Last Wednesday I was part of a group of six people that sat in a restaurant in Maiden Rock, Wisconsin, a city surrounded by a gorgeous landscape featuring rolling hills and the mighty Mississippi River. One asked the waitress, "What do you think we've done today?" The waitress eyed the group before guessing, "A teacher's retreat? That or a kung fu convention." Her wild guesses missed the mark, but the reality was about just as unusual as a kung fu convention in rural Wisconsin: collecting cottonwood tree cuttings for propagation in the spring.
|Bobby and Ray from the Army Corps of Engineers|
|The beautiful site featured a dense stand of cottonwood saplings|
|Ranger Nancy cutting saplings|
|Volunteers made quick work of cutting saplings|
|Bundling the cuttings with expert advice from Ray|
|Removing branches and cutting stems|
|Bobby painting the tops of the bundled cuttings|
Next, we were given the pro tip of painting the top of the cuttings, which will be important later this spring when they're planted. The top ends will produce the buds and branches needed to grow into a thriving tree and the lower part of the cutting that is placed in the ground will produce roots. Painting the top will make it easier to identify which end goes up.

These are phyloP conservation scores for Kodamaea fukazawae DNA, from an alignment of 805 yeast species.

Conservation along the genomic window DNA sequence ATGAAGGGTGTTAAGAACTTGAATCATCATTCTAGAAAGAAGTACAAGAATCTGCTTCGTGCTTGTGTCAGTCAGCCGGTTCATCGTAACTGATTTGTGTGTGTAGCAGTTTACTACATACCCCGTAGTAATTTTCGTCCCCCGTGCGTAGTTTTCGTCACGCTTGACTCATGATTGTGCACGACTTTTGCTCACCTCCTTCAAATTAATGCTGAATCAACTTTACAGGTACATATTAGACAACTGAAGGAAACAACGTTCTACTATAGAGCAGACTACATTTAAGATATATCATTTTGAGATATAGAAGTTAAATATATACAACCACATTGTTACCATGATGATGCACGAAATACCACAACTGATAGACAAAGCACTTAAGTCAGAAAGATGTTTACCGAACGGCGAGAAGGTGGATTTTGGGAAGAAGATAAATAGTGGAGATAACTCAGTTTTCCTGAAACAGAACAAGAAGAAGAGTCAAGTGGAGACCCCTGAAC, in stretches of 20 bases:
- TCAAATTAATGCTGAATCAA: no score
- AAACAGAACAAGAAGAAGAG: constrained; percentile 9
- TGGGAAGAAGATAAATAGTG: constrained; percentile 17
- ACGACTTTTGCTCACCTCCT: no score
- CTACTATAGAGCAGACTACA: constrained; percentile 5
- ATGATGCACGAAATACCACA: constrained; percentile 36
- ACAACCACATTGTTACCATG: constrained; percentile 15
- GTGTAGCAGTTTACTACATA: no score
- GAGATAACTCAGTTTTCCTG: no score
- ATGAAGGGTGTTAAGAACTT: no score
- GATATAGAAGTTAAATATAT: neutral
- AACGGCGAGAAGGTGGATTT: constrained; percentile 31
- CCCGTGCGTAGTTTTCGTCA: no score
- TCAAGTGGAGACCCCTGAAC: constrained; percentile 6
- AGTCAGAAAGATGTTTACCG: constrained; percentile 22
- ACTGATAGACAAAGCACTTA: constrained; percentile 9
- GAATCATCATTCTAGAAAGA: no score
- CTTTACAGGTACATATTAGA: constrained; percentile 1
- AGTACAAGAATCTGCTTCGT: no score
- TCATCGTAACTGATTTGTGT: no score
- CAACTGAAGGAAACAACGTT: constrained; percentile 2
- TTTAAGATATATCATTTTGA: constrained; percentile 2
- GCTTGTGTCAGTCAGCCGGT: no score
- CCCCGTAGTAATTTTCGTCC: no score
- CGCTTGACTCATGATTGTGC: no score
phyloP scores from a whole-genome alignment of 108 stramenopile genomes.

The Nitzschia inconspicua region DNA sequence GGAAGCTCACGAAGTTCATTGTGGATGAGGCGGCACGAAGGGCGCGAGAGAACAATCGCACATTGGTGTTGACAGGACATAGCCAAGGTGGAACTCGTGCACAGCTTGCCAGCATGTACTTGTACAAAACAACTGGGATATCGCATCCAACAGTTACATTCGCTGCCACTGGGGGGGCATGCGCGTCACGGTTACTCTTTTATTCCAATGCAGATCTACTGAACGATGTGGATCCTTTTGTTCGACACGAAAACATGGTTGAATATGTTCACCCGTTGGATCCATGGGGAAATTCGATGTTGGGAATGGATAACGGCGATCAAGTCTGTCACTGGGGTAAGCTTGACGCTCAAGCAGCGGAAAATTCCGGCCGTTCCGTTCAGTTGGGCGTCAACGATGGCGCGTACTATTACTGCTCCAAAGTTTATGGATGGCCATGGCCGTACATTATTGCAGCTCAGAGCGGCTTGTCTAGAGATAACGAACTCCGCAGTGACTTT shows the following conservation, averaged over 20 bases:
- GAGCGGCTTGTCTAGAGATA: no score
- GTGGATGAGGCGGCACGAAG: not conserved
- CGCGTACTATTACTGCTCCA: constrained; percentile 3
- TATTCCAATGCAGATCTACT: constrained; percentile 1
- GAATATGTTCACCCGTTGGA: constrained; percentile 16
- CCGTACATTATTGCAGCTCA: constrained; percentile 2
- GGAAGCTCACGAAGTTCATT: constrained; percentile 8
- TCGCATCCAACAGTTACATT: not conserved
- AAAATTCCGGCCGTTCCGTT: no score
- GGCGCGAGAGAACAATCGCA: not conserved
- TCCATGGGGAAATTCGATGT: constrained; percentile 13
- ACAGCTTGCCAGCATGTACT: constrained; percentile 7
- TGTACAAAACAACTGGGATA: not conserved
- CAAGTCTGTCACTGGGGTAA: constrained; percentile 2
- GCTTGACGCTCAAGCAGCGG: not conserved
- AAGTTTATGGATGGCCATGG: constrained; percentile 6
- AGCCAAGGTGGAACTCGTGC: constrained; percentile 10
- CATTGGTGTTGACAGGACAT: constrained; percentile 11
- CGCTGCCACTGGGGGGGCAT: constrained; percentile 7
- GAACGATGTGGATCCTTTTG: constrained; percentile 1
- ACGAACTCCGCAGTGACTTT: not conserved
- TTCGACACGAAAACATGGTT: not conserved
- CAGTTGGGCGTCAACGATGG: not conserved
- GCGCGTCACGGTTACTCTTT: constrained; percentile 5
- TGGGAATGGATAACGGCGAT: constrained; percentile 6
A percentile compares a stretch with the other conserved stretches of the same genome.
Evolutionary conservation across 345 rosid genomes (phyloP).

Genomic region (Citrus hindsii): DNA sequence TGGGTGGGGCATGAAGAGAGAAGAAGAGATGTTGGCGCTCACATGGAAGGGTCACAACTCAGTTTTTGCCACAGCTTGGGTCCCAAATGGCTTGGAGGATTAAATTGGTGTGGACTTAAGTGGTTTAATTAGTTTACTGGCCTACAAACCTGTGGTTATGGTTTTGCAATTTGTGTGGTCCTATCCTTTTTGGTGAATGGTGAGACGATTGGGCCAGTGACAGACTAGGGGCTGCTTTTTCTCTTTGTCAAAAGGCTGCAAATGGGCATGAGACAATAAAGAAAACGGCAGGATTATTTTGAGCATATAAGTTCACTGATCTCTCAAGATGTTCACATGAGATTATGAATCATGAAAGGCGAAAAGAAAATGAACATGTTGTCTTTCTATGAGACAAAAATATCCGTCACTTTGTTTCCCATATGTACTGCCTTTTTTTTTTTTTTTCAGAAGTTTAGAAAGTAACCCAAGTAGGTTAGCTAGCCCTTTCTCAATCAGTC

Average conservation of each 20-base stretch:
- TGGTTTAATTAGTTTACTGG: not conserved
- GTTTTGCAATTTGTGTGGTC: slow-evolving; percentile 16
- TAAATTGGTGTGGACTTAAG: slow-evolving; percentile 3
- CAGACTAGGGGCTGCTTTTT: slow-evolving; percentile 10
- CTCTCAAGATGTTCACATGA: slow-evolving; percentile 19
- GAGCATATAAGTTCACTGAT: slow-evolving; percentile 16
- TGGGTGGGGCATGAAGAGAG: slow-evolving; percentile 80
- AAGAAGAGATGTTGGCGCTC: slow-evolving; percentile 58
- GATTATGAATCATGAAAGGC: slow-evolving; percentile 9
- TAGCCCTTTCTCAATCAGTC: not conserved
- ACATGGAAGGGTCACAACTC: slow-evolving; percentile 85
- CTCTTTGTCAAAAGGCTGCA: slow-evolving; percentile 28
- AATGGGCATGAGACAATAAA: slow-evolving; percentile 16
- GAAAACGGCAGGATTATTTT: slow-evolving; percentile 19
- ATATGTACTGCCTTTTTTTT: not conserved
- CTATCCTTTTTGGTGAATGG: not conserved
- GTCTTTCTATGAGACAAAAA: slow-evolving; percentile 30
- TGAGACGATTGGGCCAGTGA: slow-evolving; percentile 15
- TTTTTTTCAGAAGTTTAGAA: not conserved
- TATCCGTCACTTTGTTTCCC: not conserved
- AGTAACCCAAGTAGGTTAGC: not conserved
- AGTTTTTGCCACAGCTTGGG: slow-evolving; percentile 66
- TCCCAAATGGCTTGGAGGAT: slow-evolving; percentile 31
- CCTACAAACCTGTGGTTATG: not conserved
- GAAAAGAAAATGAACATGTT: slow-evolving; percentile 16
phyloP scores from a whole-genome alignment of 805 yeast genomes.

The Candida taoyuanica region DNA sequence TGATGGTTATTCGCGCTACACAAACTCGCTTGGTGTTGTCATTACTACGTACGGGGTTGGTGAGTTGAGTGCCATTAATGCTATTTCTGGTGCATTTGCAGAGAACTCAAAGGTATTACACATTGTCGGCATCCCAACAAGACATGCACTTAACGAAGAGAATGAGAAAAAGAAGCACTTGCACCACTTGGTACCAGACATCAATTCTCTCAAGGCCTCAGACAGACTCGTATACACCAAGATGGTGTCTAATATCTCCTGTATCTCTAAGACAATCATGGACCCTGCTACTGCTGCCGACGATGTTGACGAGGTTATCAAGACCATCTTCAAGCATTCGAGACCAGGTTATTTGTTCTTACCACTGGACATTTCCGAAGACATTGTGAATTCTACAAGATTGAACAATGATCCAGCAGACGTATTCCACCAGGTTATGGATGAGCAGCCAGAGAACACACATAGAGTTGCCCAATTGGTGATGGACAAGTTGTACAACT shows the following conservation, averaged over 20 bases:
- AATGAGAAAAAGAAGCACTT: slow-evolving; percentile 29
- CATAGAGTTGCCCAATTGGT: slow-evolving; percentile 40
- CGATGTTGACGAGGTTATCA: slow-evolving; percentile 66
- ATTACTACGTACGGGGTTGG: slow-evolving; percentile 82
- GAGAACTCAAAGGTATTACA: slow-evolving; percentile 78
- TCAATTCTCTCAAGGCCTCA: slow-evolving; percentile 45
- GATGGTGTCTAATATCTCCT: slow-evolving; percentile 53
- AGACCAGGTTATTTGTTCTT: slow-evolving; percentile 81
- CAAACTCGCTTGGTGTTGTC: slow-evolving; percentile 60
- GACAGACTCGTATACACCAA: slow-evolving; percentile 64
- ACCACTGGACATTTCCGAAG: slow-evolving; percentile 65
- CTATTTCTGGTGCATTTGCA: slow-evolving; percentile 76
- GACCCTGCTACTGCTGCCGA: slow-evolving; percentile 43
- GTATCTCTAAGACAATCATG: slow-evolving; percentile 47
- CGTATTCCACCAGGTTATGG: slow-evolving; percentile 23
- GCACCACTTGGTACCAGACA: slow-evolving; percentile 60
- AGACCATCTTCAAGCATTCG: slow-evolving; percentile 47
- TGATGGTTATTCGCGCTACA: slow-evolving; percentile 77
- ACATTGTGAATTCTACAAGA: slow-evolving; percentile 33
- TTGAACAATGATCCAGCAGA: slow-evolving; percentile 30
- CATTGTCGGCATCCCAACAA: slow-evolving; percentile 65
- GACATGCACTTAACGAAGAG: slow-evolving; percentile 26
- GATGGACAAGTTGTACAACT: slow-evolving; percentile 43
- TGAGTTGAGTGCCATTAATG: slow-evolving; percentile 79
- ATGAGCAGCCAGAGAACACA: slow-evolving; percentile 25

I would like to offer an extra note of thanks to the Army Corps of Engineers for their expertise and time, in addition to giving us access to their cottonwood field. What a great resource and terrific partnership. Special thanks also to our fabulous volunteers that came along! We will be advertising more volunteer opportunities in the spring when we are ready to plant the cuttings and subsequently monitor their success. Keep your eyes peeled for upcoming events on our events calender or email Anna Waugh at email@example.com to sign up for our volunteer email list.
|We accomplished great work thanks to the Army Corps of Engineers and our volunteers|